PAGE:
A medical journal which is held in high esteem, the British Journal of Clinical Pharmacology (BJCP) is published on behalf of the British Pharmacological Society and contains papers, articles and reviews relating to drug actions relating to humans.
The BJCP is geared towards a professional readership but bridges the gap between different areas of the field such as the pharmaceutical industry, clinicians and researchers. It covers a wide range of subjects relating to pharmacology and aims to educate and stimulate debate.
Readership and Editorial Board
The BJCP is widely recognised as one of the prominent publications for the industry, securing a position as a leading source of information for professionals in the field.
Unlike some other medical journals, the BJCP isn’t aimed exclusively at either scientists or medical professionals, instead covering subjects from angles which are relevant to both. The content is read by academic pharmacologists as well as those in practising clinical pharmacology posts within the NHS and elsewhere. Pharmacists, scientists, physicians and researchers all are also included within the established readership.
The editorial team consists of professionals from all over the world in countries where research is considered to be high-quality. International contributors are also welcomed; this reflects the international denomination of the readership.
This focus on global editorial input and contribution ensures there’s a diverse flavour to the publication which broadens the knowledge of the audience.
The BJCP is available in print as well as digitally. It is a subscription service but it is possible to view a limited amount of content for free.
Content and themes
The BJCP accepts submissions on all subjects relating to pharmacology, providing they are of an acceptable standard. Content typically comes under one of the following headings:
- Clinical trials
- Medicinal chemistry
- Pharmaceutical medicine
- Clinical pharmacology
Although contributors are welcome to submit under any of the above headings, there are times when a request is sent out for particular subjects. These may be issues which are currently under debate or controversial, or simply where knowledge needs to be enhanced and grown.
Some issues of the BJCP also have a certain theme; recent issues have included:
- Cannabinoids and clinical pharmacology
- Recent advances in nutraceutical space
- Antidotes in Clinical Toxicology
There are specific guidelines for submission of articles; these can be found online in more detail. However, broadly speaking, any papers submitted must be original and not published elsewhere other than as an extract. Examples of the content accepted includes:
- Research articles
- Review articles
- Mini-reviews (no more than 2000 words)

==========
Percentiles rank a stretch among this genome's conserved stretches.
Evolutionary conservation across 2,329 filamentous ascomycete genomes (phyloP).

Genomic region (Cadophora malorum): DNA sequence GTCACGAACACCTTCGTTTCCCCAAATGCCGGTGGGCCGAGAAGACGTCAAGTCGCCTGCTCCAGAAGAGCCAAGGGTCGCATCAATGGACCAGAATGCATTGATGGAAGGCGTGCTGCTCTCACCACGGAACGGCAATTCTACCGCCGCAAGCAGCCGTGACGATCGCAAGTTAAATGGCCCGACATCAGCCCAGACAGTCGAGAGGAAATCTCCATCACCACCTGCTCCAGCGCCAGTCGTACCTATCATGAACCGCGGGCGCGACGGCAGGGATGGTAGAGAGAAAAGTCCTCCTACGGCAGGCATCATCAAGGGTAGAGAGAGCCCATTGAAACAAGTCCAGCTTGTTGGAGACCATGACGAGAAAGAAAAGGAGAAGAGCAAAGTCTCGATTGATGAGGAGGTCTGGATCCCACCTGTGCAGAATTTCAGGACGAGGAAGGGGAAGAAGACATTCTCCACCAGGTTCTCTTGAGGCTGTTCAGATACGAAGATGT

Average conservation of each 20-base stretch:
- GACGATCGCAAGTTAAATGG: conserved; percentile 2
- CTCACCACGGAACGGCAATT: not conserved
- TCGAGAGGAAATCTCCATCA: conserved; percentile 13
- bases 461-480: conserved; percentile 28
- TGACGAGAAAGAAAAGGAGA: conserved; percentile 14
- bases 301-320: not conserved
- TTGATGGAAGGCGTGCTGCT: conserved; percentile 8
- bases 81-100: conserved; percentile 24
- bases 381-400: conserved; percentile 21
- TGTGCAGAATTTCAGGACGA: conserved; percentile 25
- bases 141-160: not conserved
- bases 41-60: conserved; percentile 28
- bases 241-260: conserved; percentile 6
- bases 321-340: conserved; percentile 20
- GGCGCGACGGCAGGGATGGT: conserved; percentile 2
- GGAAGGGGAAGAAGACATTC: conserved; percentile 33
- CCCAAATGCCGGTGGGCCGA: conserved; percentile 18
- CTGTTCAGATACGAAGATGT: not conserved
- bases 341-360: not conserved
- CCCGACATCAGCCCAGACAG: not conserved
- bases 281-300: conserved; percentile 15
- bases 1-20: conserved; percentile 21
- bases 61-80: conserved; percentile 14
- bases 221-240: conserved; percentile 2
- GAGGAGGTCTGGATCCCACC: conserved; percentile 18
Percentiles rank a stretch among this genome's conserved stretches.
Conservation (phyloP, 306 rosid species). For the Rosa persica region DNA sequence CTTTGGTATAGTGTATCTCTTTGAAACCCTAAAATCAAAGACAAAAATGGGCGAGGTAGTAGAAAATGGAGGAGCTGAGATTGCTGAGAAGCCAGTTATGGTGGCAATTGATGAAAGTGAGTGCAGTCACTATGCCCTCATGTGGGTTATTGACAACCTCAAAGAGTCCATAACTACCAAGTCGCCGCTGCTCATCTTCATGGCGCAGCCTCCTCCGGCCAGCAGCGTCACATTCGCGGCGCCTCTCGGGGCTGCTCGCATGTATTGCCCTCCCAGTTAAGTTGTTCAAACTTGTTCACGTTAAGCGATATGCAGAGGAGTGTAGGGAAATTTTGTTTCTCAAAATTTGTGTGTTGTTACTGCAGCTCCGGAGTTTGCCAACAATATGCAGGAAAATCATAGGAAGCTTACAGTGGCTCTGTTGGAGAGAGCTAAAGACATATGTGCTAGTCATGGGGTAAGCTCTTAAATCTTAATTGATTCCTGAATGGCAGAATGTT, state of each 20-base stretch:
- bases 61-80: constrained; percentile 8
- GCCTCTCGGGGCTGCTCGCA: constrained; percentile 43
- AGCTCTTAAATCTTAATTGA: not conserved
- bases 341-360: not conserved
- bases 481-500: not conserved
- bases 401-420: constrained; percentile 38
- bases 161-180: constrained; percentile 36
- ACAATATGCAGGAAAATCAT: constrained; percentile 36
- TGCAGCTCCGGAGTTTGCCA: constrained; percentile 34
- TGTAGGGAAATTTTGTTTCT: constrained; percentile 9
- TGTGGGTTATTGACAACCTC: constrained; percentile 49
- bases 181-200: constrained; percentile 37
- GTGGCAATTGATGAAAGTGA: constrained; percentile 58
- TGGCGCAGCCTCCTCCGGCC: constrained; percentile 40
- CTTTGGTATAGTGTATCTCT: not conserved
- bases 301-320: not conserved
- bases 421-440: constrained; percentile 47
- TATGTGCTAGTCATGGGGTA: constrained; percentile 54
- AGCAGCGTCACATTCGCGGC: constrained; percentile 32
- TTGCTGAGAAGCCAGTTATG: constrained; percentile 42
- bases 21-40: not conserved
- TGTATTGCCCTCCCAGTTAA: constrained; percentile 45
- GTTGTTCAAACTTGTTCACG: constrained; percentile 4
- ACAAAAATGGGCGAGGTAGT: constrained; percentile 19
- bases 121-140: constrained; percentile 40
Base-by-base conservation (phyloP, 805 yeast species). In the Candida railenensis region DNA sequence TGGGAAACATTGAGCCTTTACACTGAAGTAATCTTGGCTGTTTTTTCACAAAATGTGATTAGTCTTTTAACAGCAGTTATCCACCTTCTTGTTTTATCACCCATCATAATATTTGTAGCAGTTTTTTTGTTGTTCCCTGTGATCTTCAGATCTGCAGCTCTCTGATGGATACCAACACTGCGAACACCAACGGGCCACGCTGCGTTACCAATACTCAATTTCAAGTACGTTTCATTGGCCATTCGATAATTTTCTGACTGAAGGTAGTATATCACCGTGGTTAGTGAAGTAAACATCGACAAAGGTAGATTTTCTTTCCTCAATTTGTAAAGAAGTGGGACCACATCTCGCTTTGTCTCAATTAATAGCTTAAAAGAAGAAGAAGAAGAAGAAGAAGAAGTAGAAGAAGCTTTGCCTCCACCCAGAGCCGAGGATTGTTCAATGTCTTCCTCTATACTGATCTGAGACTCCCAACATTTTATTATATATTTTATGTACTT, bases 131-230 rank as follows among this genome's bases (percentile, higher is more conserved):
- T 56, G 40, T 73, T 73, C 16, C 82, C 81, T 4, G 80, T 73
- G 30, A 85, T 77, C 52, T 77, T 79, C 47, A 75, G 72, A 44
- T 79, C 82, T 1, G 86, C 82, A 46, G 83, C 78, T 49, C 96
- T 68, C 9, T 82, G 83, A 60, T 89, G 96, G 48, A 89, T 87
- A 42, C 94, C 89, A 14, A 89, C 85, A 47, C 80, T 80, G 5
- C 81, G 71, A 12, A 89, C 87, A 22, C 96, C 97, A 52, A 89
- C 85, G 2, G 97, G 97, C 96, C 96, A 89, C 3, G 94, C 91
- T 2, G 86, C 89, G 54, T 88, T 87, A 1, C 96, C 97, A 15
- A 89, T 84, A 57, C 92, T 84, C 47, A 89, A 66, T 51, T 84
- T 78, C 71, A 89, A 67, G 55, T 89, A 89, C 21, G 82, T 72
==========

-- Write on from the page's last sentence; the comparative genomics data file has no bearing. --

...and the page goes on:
- Letters to the Editor
The impact factor is a set of criteria which is used by many professional publications to measure the significance and relevance, particularly when compared to others in the same field. The result is arrived at following a complicated calculation which is based on the number of articles and the citations which are used in any year.
This measurement ensures that publications which produce a large number of papers are not given an unfair advantage because the score is a reflection of the citations in relation to the volume.
Although it’s recognised that the impact factor does have some imperfections, it’s generally accepted as a trustworthy measure of the worthiness of a publication and its relevance to the professional community.
The impact factor for the BJCP is 6.81 which is an outstanding score for the publication. The Journal Citation Reports publishes the full list of scores relating to 12,000+ journal. For context, only the top 5% score higher than 6. This puts the BJCP above 95% of other professional journals for relevance.
Another popular measure used is the Article Influence score. This assesses the impact of an article for the following 5 years after its published. A score of more than 1 is considered to be above average; the BJCP Article Influence Score is 1.382.
Some of the most cited articles within the BJCP in recent years include:
- Experimental design and analysis and their reporting: new guidance for publication in BJP
- Animal research: Reporting in vivo experiments: The ARRIVE guidelines
- The Concise Guide to PHARMACOLOGY 2015/16: Enzymes
- Principles of early drug discovery
The founding organisation
The British Pharmacological Society (BPS) is an international organisation, despite the inference of the name. With 60 countries represented among its 3300 members, it’s a truly global body with contributions for all corners of the world.
Originally established in 1931, the BPS is a registered charity and aims to promote pharmacology across a variety of spaces including academia, regulatory agencies, industry and the health service. It is considered one of the leading voices in the application and research of pharmacology globally.
Membership of the BPS provides free access to the BJCP and its sister publication, the British Journal of Pharmacology.